Who will rid us of these meddlesome priests? They have wandered about in Mexico - a gaggle of Catholic and Anglican priests, a former moderator of the United Church, even a few Presbyterians - and they poked their noses into places like Juarez in order to look at Mexico's new industrial complex, and the accompanying lifestyle.
Of course, no one ever said Juarez was Acapulco, for God's sake, and while the people who work in the new economic order for the American branch plants live in shacks, get their water off a truck and are routinely exploited and abused, they have jobs, don't they?
The benefits of free trade are well known to Vicente Fox, the former Coca-Cola sales executive, now president of Mexico. For el presidente, free trade, like the totemic Coke, is the real thing. But the bishops, moderators, priests and the rest had a jingle of their own: "Free trade is, for the people of Mexico, a monstrous fraud."
This alternative and dissenting view from the ad hoc focus group of clerics suggests profound differences between men of the cloth and the men from Coca-Cola.
Fox, as quoted by my morning paper, believes "free trade will improve living standards for his country's 40 million poor." The Catholic bishop of Quebec, Jean Gagnon, told Fox at a meeting following the churchmen's visit to Mexico, "What we saw was nothing less than economic slavery." But, of course, the slaves, too, had jobs.
Against Fox's prophecy we must consider the clergy's findings as to the lot of the working poor in the present.
It may strike some as unseemly to have clergy speaking out with such emphasis. They have never had to meet a payroll, have they? How are we to decide between these two competing visions, as between all those "elected" leaders representing that considerable terrain - America north, south and central - reeking of the euphoric musk of democracy and a new-found collegial prosperity, as against these humble men of compelling compassion?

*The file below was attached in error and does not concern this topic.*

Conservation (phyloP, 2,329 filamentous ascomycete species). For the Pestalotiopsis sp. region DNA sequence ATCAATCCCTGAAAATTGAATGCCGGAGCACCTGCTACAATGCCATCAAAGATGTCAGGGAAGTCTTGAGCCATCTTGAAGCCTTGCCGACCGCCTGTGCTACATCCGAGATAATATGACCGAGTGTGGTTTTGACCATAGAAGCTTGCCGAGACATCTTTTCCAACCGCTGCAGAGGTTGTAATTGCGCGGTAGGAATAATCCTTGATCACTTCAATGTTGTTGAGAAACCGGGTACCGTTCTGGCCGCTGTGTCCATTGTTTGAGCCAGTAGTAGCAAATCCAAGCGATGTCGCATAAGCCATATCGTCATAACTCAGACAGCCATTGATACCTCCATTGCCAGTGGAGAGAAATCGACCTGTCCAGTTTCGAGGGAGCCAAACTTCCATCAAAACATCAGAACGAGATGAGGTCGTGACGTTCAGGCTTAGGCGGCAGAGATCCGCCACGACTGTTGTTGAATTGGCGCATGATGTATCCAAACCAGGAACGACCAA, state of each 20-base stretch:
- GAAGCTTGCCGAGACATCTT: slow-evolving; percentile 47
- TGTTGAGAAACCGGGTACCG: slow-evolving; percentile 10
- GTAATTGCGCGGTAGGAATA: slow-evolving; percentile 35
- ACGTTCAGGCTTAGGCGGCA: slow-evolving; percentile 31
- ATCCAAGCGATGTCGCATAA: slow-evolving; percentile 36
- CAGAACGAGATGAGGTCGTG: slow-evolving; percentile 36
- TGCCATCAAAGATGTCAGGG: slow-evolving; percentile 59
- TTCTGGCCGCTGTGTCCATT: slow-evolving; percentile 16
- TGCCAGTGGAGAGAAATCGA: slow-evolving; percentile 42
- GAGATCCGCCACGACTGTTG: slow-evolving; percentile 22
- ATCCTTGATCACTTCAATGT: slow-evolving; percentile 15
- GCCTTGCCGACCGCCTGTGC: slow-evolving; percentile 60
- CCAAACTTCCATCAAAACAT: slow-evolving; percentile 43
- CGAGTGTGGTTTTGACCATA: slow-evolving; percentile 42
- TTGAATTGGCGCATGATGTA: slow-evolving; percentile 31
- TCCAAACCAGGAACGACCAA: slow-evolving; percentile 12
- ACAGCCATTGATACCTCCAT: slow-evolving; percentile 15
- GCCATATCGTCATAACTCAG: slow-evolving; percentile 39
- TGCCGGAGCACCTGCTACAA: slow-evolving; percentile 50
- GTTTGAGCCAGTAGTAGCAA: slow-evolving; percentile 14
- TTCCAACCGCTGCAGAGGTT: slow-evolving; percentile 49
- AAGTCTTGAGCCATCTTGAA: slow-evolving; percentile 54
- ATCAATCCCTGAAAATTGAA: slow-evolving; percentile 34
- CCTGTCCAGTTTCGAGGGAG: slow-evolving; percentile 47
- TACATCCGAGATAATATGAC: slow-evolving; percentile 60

Are not the poor always to be with us? Then again, it is a poor text unless it is read in its entirety. The poor "shall never cease," the Good Book reads, but it is not ended there. One must "open thine hand wide."
Of course, in the real world, on the right side of the wall at Quebec city, a world leader can get carried away by the alluring vision of compassion that is an okay concept, although something of an anachronism these days. Still, if it means higher wages, higher taxes and some requirement for public housing, running water, and public health, there's only so much that can be done while at the same time protecting the interest of shareholders.
The priests should check out their concerns with Michael Moore, no less than the head of the World Trade Organization, the most powerful, influential, and feared unelected body in the universe since Tomas de Torquemada headed up the Spanish Inquisition.
Last month, speaking for the WTO, Moore was quoted saying, "The people that stand outside and say they work in the interest of the poor people, make me want to vomit.''
This epiphanous sentiment comes from the ranking officer of the WTO. What must the rest of them be like? But it is this sort of arrogance that is so stunningly becoming and appropriate to non-elected global organizations our politicians gathered behind the corporate, conglomerate side of the wall at Quebec city to pay such obeisance and deference. They are not easy to love, some of them, spawned by military juntas and the inspired interventionism of the CIA and other guardians of the Monroe Doctrine. As difficult as they are to love, they are even more difficult to trust.
It is hard to believe them. Easier to believe the testimony of the clergy who, it must be said, are not troubled by conflicts of interest, so many apparent and many more concealed, yet enough to make a catalogue. Given the enormous, unbalanced, unrelenting promotion of free trade in the corporate media, why is there anyone left to doubt, much less to march on Quebec city?
This debate will make of us yet a nation of sceptics. That should be a good thing, both as a necessary inspiration to a renewed democratic spirit, so recently lapsed in ennui and cynicism, and, as well, a tonic to an enfeebled body politic.
The truth about the misnamed overhyped Summit of the Americas is that it is a bad idea whose time has come.
It has been, if nothing else, a conscious-raising non-event. But we need to get it behind us, as they say after so many failed efforts in sports. The protesters have made their point. So have the clergy. One hopes, from now on, no one gets hurt, so that the only casualty will be that of the propaganda, an essential precursor to the restoration of a global dialogue in which the people will have a voice.
Dalton Camp is a political commentator. His column appears on Wednesday and Sunday.
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